1916 Irish Rising: Australian Impact


On this Easter Sunday, I’m going to be at the Melbourne Unitarian Peace Memorial Church to hear Dr. Val Noone speak on ‘1916 Irish Rising: Australian Impact’. It starts at 11.00 am. on Sunday 27th March, 2016.

This year is the centenary of the Rising, and the University of Melbourne is conducting a two-day international conference on 7th and 8th April to commemorate and interrogate the event. There’s details about the conference here– it looks excellent.

This Week in Port Phillip 1841: 8-15 March 1841


It is often amusing to Australians just how scared the rest of the world seems to be of the dangers of the antipodes. Snakes, spiders- even drop bears! But the depiction of Port Phillip as a Place of Peril seems to have started early.

There were industrial accidents:

A few days ago a poor man named Johnson in the employ of Messrs Alison and Knight, incautiously placed his hand on a piece of timber which the steam saw was then cutting up, and before he was aware of his danger his hand was caught by the machine and dreadfully lacerated. Doctor McCrae was immediately applied to, who found himself under the necessity of amputating one of the fingers, we are happy to add that the sufferer is now fast recovering. (PPH 9/3/41)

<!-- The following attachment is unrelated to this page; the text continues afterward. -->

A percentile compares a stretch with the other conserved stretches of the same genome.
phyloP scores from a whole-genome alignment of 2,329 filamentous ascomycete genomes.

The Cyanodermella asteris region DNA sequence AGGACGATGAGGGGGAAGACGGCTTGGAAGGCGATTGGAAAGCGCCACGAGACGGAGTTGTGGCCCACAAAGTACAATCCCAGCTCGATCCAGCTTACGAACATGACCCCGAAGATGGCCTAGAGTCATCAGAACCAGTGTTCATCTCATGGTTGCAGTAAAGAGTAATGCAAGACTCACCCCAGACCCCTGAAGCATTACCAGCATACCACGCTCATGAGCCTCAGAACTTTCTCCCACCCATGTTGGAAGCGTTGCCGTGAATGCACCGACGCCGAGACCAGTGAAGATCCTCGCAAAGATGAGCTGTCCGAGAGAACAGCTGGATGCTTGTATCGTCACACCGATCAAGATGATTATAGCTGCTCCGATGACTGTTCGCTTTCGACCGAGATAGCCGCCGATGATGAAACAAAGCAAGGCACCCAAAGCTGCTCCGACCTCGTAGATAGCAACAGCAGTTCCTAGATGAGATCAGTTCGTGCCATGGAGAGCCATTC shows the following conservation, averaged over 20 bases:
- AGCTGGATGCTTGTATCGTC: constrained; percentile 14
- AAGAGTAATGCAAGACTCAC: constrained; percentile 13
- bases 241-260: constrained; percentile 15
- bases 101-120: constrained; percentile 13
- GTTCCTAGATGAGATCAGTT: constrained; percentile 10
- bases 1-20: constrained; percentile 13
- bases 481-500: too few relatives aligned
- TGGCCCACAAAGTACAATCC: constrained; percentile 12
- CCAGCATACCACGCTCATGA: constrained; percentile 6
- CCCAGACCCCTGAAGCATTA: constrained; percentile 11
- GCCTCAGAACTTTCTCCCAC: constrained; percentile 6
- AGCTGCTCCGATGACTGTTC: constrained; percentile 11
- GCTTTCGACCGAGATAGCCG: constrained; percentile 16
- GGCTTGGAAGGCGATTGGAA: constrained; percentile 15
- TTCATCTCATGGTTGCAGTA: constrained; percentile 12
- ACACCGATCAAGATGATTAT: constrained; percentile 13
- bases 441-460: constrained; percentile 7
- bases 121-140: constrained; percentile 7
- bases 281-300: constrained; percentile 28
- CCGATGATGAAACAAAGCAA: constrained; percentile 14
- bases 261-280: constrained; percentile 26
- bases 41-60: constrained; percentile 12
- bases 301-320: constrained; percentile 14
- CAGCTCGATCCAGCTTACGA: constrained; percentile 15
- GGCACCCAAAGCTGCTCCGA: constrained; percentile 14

Then there were stingrays (if only you had taken heed Steve Irwin!)

EXTRAORDINARY CIRCUMSTANCE “We regret that one of the officers of the Majestic now lies seriously indisposed from the effect of a severe wound which he received whilst that vessel lay at Geelong. It appears that he was standing in the water near Point Henry, when a large string-ray drove its sting into his thigh and dragged him some distance before assistance could be afforded. He was taken on shore and put under the care of Dr Clarke, the assistant colonial surgeon, who with much difficulty succeeded in extracting the sting which measures eight inches in length and nearly one [inch] breadth. (PPH 9/3/41)